The annual York Fair in York, Pennsylvania, was the site of controversy earlier this month after a man was seen using a barbaric technique to keep tabs on his wife with late-stage dementia. A witness at that fair told authorities that he saw Walter William Wolford Sr., 66, using an 8-foot-long nylon dog leash to lead his wife, Catherine Wolford.
The witness said Wolford “had yanked that leash when all of the slack had gone out of it, causing her head to move backwards and for her to sustain red marks around her throat area.” An officer involved asked Wolford about the yanking: “Walter told me that he originally placed the leash around her waist, but somehow it had moved up around her neck and when she walked away from him and all of the slack became taut, he “gently tugged on the leash so she would stop.'” Police were unable to find any witnesses to corroborate his claims that the tugs were not violent.
When police arrived Catherine was being attended to by fair medical personnel. “She was very disoriented, did not know where she was, her own name, and spoke in gibberish,” added police in the report. Walter was charged with one count of simple assault. It was apparent that she had no idea what was going on.
Wolford told police that his wife has late stage dementia, and that 5 years ago a doctor estimated she had 2 years to live. He also said she no longer takes her dementia medication, because “they don’t make any medication that works for that” according to him.
As per Help For Alzheimer’s Families, “The four current medications for dementia (Aricept, Exelon Razadyne, Namenda) provide modest benefit. They can temporarily improve symptoms and help a person think better and remain independent longer.”
On Twitter, people had mixed reactions, ranging from sympathetic, to furious, to those that justified Walter’s decision. Some people actually came out against the people who called the police in the first place.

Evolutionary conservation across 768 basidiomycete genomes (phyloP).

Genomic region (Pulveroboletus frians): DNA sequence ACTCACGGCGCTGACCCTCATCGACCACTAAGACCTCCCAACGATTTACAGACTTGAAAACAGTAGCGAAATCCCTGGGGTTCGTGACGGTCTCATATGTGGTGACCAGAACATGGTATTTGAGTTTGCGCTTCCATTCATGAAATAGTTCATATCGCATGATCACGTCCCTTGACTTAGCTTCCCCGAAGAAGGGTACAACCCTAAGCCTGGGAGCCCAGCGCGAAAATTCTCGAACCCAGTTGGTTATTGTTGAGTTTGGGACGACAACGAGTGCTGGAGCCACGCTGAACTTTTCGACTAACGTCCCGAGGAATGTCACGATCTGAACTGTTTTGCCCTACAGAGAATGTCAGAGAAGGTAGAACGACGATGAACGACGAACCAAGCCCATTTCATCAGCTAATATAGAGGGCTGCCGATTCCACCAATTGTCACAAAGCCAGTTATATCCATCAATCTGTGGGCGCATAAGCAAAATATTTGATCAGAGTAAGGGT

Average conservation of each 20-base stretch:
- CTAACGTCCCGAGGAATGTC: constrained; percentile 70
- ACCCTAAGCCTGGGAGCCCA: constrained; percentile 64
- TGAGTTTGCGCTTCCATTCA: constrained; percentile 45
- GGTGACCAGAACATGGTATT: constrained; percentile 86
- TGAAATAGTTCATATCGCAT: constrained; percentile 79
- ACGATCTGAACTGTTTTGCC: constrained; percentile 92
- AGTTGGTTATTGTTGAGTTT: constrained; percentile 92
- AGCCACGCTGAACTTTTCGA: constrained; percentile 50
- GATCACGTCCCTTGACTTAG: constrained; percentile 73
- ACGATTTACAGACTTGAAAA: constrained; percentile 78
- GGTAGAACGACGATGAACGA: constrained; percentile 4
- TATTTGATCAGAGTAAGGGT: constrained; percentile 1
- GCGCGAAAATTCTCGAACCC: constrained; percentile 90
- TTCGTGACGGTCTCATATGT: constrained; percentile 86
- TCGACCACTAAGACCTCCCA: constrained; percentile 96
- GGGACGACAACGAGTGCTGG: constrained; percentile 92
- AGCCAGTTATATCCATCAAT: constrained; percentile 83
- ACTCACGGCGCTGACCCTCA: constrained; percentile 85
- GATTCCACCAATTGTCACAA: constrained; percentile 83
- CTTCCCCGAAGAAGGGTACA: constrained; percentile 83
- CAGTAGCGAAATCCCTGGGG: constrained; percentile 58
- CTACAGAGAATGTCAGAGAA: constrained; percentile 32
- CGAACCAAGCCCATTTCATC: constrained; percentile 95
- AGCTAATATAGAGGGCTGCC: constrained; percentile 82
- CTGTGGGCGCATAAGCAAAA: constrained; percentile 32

“So are the people who called the cops gonna take care of the wife while he’s in jail?” asked Twitter user @SCali714.
This is heartbreaking. I think he thought it was a good idea, but it was obviously horrific to onlookers. (And not a good idea at all)— Mojo (@too2negative) September 20, 2018
Can we start arresting parents that do it to their kids? 😏— Clayton Sterling (@Claytoncyre) September 20, 2018
Until you have walked a day in the life of a caregiver of someone that has dementia, please don't judge. I'm sure he thought he was doing the right thing so she would take get lost or confused in the crowds. Sounds & looks cruel, but his intention, I'm sure.— MustangMikki (@MustangMommie) September 20, 2018
“I really don’t know what I did wrong,” Wolford told New York Post. “I was trying to keep track of my wife. She is three times faster than I am. That’s part of her dementia—she simply runs away.” He said that he also took his wife to the fair last year, but she ran away.
Alarmingly this year was not the first time Wolford had used the leash. “The first time, she didn’t like it so I didn’t do it again,” he said. “But then six months later, I tried it on her at a carnival and it worked OK. This was the third time and I was just trying to keep her from running away from me. That’s all. I don’t really like using it but it was either that or not take her. I love my wife more than anything in the world but it’s very difficult to take care of someone with severe dementia. They’re making me out to be a monster, but hurting my wife is the last thing I wanted to do.” When investigators reached out to Wolford’s son, Walter Wolford Jr., he told them he had no reason to believe that his father was abusive to his mother. After posting a $5,000 bail, Wolford Sr. was released from police custody and is due to return to court on October 18.
What do you think? Was this just a bad idea from a guy trying to do right by his wife or something far more sinister? Let us know what you think in the comments below.